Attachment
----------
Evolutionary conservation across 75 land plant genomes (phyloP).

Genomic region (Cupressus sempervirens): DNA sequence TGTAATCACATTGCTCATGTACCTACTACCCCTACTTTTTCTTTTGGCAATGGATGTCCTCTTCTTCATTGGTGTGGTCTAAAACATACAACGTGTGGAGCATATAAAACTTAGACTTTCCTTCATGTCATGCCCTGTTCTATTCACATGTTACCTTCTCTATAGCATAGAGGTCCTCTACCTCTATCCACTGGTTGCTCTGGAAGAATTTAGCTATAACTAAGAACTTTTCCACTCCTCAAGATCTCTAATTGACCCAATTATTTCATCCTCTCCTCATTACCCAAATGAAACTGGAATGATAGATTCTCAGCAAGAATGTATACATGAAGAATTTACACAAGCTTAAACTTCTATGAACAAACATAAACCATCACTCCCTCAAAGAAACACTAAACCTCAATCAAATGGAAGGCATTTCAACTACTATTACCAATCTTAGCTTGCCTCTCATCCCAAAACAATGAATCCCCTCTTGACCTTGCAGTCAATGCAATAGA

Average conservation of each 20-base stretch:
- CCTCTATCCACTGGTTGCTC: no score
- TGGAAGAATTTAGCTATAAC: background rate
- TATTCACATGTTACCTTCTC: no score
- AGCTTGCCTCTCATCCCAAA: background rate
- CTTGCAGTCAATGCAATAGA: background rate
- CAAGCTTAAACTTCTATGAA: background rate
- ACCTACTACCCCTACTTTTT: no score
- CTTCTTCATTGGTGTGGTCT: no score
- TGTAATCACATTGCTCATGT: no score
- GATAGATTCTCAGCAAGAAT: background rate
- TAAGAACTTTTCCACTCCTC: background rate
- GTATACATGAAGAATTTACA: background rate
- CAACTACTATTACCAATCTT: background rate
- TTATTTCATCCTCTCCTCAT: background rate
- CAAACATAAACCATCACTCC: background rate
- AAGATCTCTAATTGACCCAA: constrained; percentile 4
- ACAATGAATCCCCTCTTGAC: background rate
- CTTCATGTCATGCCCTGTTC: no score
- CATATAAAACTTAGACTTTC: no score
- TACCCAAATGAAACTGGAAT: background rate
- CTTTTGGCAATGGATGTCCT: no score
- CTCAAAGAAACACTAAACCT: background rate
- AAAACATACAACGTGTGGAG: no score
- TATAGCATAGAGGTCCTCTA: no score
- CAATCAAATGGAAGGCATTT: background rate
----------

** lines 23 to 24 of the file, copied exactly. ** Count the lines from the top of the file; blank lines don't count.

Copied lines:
- TACCCAAATGAAACTGGAAT: background rate
- CTTTTGGCAATGGATGTCCT: no score